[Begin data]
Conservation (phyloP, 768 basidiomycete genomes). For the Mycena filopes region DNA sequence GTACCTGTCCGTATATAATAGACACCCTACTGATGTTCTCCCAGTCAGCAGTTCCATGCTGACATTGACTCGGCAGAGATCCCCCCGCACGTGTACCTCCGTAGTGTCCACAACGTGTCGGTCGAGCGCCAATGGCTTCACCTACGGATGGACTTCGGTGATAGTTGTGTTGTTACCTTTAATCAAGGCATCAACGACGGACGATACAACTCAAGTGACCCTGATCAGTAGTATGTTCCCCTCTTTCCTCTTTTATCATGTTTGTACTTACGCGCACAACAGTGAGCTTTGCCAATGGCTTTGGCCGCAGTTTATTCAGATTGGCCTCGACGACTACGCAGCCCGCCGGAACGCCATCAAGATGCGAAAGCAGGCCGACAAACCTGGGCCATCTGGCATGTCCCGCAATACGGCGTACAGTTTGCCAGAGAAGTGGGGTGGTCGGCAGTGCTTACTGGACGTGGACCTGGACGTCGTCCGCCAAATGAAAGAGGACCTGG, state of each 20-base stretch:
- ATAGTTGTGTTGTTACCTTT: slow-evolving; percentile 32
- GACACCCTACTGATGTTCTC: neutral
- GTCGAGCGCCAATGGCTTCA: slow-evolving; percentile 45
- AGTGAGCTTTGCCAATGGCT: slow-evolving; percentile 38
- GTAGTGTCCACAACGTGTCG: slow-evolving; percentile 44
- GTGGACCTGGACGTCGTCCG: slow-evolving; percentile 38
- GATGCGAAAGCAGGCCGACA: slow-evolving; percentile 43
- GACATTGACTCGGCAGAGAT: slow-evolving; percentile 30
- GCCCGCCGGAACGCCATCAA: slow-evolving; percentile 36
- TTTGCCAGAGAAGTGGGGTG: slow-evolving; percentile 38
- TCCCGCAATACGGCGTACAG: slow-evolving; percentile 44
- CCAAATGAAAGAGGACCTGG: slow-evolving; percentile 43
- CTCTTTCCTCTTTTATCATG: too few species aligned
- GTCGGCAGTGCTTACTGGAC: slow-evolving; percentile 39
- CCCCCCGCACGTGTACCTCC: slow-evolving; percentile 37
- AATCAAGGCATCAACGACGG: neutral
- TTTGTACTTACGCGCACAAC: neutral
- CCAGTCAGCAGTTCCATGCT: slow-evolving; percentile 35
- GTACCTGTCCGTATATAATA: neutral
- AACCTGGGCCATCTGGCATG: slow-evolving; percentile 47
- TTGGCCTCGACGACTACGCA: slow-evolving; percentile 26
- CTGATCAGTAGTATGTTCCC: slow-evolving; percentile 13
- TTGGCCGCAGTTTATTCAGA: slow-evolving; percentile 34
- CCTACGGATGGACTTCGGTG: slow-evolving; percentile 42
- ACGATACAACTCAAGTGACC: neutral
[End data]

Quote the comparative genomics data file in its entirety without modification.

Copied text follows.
Conservation (phyloP, 768 basidiomycete genomes). For the Mycena filopes region DNA sequence GTACCTGTCCGTATATAATAGACACCCTACTGATGTTCTCCCAGTCAGCAGTTCCATGCTGACATTGACTCGGCAGAGATCCCCCCGCACGTGTACCTCCGTAGTGTCCACAACGTGTCGGTCGAGCGCCAATGGCTTCACCTACGGATGGACTTCGGTGATAGTTGTGTTGTTACCTTTAATCAAGGCATCAACGACGGACGATACAACTCAAGTGACCCTGATCAGTAGTATGTTCCCCTCTTTCCTCTTTTATCATGTTTGTACTTACGCGCACAACAGTGAGCTTTGCCAATGGCTTTGGCCGCAGTTTATTCAGATTGGCCTCGACGACTACGCAGCCCGCCGGAACGCCATCAAGATGCGAAAGCAGGCCGACAAACCTGGGCCATCTGGCATGTCCCGCAATACGGCGTACAGTTTGCCAGAGAAGTGGGGTGGTCGGCAGTGCTTACTGGACGTGGACCTGGACGTCGTCCGCCAAATGAAAGAGGACCTGG, state of each 20-base stretch:
- ATAGTTGTGTTGTTACCTTT: slow-evolving; percentile 32
- GACACCCTACTGATGTTCTC: neutral
- GTCGAGCGCCAATGGCTTCA: slow-evolving; percentile 45
- AGTGAGCTTTGCCAATGGCT: slow-evolving; percentile 38
- GTAGTGTCCACAACGTGTCG: slow-evolving; percentile 44
- GTGGACCTGGACGTCGTCCG: slow-evolving; percentile 38
- GATGCGAAAGCAGGCCGACA: slow-evolving; percentile 43
- GACATTGACTCGGCAGAGAT: slow-evolving; percentile 30
- GCCCGCCGGAACGCCATCAA: slow-evolving; percentile 36
- TTTGCCAGAGAAGTGGGGTG: slow-evolving; percentile 38
- TCCCGCAATACGGCGTACAG: slow-evolving; percentile 44
- CCAAATGAAAGAGGACCTGG: slow-evolving; percentile 43
- CTCTTTCCTCTTTTATCATG: too few species aligned
- GTCGGCAGTGCTTACTGGAC: slow-evolving; percentile 39
- CCCCCCGCACGTGTACCTCC: slow-evolving; percentile 37
- AATCAAGGCATCAACGACGG: neutral
- TTTGTACTTACGCGCACAAC: neutral
- CCAGTCAGCAGTTCCATGCT: slow-evolving; percentile 35
- GTACCTGTCCGTATATAATA: neutral
- AACCTGGGCCATCTGGCATG: slow-evolving; percentile 47
- TTGGCCTCGACGACTACGCA: slow-evolving; percentile 26
- CTGATCAGTAGTATGTTCCC: slow-evolving; percentile 13
- TTGGCCGCAGTTTATTCAGA: slow-evolving; percentile 34
- CCTACGGATGGACTTCGGTG: slow-evolving; percentile 42
- ACGATACAACTCAAGTGACC: neutral